These notes on the 2010 Tulane Engineering Forum include an amazing aerial photo of a breached levee (thanks, Editilla)...

This is cool: A rare 1913 silent film about Abraham Lincoln discovered in a New Hampshire barn (thanks, Foxessa)...

Now you know the answer to this question: What material is used to restore books and fly zeppelins?...

Sometimes, the world is a heartbreaking, sad place. The parents who pull this off are heroes, but the ones who don't aren't villains...


Lizzy Frizzfrock said...

I'm forwarding your blog link to a Democratic friend who will enjoy your take on our political world.

Roy said...

The rift in our national unity caused by the Confederacy never healed. For a while it went underground, but in the last 20 years it's been opening up again, and now the chasm gapes. These people still honestly believe that their ancestors did nothing wrong, and were in fact heroes on the scale of the national Founding Fathers. That's not myopia; that's willful blindness.

Foxessa said...

Centuries of justification of slavery as culture and as economic engine, both as slave labor and human beings as sale product turned many of the former confederacy deranged. Their descendants never recovered from it.

Among this sort it is religious dogma that 'the colored' are inferior, perhaps not human beings at all, for that matter, and this inferiority is decreed by god.

Derangement all around.

Love, C.

Sylvia K said...

Oh, don't even get me started on the subject or I'll be frothing at the mouth in no time! Needless to say I agree totally with you and what your other commenters have written. Derangement all around indeed!!! Have a great week, K!


K. said...

LF: Thanks! I to hearing from him or her!

Roy: Agreed. I don't know how a group can claim primacy for states' rights and then turn around and say they aren't being racist.

Foxessa: Yes they did recover from it it's all in the past it wasn't that bad anyway look at everything we've done for them if they didn't recover from it it's their own fault and look at everything we've done for them. This attitude began during Reconstruction, when the prevailing Northern attitude became "if they won't defend themselves, maybe they don't deserve freedom."

S: I know what you mean. Half the time, I think these people actually mean it when they say they don't care about race. Which makes it all the more pathetic: In this country, it's always about race, whether you know it or not.

Renegade Eye said...

The Civil War was the second American revolution. It was the victory of then progressive northern industrialism, over the feudal slave economy. Foxessa could point out that is not a perfect statement, but more true than not.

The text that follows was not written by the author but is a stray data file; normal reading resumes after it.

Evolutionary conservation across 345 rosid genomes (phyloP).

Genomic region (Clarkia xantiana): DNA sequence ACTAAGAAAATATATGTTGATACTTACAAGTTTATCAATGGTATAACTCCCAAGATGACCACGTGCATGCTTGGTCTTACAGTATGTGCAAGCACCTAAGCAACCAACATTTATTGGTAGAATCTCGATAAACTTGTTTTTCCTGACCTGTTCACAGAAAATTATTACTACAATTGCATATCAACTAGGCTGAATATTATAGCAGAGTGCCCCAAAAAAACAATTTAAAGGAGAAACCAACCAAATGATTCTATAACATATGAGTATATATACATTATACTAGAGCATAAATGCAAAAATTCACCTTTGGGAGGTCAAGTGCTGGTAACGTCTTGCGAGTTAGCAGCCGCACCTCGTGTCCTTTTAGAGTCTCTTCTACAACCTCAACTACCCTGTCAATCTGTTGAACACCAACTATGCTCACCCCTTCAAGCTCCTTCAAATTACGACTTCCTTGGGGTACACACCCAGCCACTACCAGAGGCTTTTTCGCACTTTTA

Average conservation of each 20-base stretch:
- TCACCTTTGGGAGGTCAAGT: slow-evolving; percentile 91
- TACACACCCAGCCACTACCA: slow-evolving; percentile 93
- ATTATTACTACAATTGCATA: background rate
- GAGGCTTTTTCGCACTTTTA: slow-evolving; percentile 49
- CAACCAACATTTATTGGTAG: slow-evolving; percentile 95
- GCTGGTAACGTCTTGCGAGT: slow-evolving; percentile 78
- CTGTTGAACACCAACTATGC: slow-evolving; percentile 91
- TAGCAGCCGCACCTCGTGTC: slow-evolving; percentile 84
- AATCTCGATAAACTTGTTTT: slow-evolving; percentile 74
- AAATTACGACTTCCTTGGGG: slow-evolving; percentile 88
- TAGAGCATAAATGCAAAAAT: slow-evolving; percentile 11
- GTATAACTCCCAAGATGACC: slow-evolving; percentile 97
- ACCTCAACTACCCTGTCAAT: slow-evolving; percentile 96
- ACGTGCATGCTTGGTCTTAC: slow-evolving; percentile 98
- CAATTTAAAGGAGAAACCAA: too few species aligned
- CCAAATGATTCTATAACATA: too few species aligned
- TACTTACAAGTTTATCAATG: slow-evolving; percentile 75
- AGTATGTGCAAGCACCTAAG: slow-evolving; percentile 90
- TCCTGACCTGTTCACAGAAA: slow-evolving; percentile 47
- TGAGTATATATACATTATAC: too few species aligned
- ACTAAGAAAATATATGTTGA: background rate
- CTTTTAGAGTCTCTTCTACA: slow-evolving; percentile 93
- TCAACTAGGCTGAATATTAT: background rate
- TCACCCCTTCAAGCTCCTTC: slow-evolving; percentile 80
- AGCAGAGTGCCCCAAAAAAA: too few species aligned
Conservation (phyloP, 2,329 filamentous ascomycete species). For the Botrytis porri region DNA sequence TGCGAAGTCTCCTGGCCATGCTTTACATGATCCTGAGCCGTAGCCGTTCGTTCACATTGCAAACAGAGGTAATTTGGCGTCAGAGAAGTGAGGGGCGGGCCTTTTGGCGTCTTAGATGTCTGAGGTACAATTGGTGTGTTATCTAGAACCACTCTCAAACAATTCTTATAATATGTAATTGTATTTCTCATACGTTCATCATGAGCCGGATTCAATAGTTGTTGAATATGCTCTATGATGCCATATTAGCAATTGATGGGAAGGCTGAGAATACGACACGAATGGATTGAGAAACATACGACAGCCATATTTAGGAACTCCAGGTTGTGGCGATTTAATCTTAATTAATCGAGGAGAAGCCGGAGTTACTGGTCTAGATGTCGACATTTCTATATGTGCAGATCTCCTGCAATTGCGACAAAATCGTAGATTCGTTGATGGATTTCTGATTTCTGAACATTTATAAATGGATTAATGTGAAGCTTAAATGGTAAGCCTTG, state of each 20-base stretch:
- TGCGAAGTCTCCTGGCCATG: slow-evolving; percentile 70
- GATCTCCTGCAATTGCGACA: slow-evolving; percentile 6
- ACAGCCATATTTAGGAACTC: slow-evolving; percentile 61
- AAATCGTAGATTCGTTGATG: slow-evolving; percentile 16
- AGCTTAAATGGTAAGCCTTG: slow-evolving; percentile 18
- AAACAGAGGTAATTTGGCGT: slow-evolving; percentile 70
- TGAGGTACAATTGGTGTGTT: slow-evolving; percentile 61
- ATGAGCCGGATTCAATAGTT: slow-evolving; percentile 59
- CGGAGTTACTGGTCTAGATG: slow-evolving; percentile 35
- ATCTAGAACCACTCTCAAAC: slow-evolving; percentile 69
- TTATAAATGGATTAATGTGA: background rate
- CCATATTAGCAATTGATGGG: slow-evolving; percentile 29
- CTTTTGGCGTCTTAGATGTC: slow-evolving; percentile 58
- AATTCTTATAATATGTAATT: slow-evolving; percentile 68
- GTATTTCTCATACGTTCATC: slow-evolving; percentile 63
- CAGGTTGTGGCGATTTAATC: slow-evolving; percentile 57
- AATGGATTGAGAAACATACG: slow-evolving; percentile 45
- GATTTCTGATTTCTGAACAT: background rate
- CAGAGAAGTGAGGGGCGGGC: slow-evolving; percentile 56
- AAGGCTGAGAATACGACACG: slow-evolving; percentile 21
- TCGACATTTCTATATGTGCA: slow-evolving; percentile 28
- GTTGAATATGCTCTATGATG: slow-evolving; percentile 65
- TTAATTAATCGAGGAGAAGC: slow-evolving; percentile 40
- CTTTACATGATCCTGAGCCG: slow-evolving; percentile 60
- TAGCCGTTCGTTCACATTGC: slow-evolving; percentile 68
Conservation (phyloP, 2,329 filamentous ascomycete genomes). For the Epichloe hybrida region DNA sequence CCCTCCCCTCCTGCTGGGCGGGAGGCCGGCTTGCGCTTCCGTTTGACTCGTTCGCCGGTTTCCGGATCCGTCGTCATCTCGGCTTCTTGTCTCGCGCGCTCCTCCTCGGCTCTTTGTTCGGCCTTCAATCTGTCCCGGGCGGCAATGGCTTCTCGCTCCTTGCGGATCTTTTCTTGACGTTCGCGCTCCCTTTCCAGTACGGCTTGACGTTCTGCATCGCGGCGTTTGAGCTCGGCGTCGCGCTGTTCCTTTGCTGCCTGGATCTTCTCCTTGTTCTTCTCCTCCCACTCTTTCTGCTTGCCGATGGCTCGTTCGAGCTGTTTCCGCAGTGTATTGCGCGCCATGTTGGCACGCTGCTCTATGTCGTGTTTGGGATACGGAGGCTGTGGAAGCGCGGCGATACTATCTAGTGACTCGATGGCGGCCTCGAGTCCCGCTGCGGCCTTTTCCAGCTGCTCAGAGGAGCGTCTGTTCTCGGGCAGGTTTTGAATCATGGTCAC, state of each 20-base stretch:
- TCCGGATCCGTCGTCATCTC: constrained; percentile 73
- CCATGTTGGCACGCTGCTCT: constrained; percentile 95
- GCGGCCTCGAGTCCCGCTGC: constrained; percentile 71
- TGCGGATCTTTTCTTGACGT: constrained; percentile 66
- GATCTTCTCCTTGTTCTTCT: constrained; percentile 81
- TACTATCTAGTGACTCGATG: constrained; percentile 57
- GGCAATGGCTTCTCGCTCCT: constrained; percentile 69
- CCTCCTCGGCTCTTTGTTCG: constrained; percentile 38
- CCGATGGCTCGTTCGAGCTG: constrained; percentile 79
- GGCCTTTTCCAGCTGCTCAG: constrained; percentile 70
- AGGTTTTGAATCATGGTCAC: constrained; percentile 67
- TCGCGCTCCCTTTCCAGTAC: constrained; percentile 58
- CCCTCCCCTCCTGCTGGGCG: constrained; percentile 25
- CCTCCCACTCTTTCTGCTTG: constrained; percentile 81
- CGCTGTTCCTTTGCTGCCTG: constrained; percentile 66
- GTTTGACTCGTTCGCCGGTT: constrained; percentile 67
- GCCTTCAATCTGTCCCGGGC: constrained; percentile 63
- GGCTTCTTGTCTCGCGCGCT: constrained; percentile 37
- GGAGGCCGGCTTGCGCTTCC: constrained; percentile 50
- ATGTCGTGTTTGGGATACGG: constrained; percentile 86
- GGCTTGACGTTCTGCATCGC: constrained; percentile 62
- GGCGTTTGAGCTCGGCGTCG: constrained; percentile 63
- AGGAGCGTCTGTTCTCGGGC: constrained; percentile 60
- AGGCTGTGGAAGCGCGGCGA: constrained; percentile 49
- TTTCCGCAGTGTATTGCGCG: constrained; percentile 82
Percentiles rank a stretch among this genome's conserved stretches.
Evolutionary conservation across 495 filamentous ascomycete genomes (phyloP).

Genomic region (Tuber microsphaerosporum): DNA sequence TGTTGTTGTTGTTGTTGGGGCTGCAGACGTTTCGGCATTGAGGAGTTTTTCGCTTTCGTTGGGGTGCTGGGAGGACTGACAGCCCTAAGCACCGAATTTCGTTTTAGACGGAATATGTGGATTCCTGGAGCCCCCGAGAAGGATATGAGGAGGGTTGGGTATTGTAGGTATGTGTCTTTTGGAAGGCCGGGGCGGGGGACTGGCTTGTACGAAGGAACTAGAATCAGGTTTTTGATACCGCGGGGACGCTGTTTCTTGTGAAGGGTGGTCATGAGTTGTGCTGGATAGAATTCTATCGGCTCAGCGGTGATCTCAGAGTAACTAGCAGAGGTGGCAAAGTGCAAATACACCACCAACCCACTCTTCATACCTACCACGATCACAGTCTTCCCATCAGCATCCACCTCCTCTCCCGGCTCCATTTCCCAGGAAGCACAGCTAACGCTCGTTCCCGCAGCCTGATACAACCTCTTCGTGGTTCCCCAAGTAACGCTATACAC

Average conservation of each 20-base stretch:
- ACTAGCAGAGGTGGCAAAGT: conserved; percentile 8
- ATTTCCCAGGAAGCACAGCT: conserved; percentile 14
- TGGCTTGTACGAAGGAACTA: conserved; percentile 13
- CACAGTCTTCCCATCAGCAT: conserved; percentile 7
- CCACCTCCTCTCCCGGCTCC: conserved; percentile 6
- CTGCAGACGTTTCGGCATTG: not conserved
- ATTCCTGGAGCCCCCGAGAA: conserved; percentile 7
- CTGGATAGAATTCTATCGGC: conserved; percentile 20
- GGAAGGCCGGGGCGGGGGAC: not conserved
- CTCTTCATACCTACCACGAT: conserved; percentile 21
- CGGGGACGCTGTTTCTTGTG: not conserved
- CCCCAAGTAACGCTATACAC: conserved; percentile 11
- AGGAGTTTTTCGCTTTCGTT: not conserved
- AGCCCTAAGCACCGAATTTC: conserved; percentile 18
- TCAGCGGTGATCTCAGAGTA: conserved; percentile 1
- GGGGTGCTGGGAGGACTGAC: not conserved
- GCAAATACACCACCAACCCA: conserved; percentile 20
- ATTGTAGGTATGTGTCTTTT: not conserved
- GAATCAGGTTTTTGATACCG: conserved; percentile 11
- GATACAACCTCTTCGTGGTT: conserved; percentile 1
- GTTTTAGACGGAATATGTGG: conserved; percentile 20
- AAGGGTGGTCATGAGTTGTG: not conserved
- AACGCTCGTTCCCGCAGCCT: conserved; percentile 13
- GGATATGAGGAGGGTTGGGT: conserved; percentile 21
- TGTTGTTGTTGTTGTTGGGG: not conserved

Race exclusive slavery came with capitalism. Even in the US, before the Bacon Rebellion around 1680, slavery was based on being indentured, not race.

If you support the Confederacy in any manner, you're for slavery. Nothing else matters.

K. said...

Ren: One reason, not the only reason, for the failure of Reconstruction was that as the war receded in the North's rear view mirror, it became more interested in industrialism and finance than in consolidating its victory.

The gathering labor movement may even have caused northern industrialists to sympathize with a legal system that stripped workers of basic rights. (For example, freed men in the post-Reconstruction South, were not allowed to quit their jobs.)

nursemyra said...

How exciting to find a rare silent film in your attic. If I had an attic I'd be up there now searching for treasures too

tnlib said...

True Story:

Looking out my cousin's back window at about 4:00 pm @ 110 degrees.

My Cousin: "That damn Lestah. He's supposed ta be heah afore sunup. Why, you can see it a cummin' up over the hill thar afore he even sets foot on the fahm. Why, I giv 'em 15 minutes at noon to et and rest up sum afore goin' back to plowin'. Damn, he's tha laziest no good niggah I ever did see. Now, don't go takin' that as racism - I don't have a racist bone in my body.

Well, I bettah be gettin' on. The Missus wants to get to the church a little early tonite. Sum visitin' preacher going to talk to us about brotherly love. Hmph. Sounds suspect to me."
South Georgia, Summer - 2008

ZenYenta said...

You mean The War of Northern Aggression, right? The extreme right has its PC rules, too. In addition to the rule that mentioning that a white guy called a black man a n***** is race baiting there's the rule about what we call the Civil War. Used to be War Between the States was all right. Maybe because that is exactly a description of a civil war that's non-PC now.

I imagine there was a certain amount of what you could call hate on the part of civil rights activists. Not everyone could be MLK, after all. Hate for the lynchings, hate for Jim Crow, hate for being forced to step into the street to make room on the sidewalk for any white that passed by and pretend to like it. There might have been some hate, but it would have been well justified.

K. said...

NM: Isn't that a great story? Read about the discovery of The Passion of Joan of Arc here. Steve Erickson wrote a fine fictional account of this in his fine novel Zeroville.

tnlib: I'm not prejudiced, but...

ZY: So that's what the new racial order was all about! Imagine the nerve of not wanting to be lynched. Some people.

Barry and Barbara Knister said...

"Their own version of the new racial order." Yes, their own version, so much at odds with the writer's version of the racial order, his old version being identical to his new version.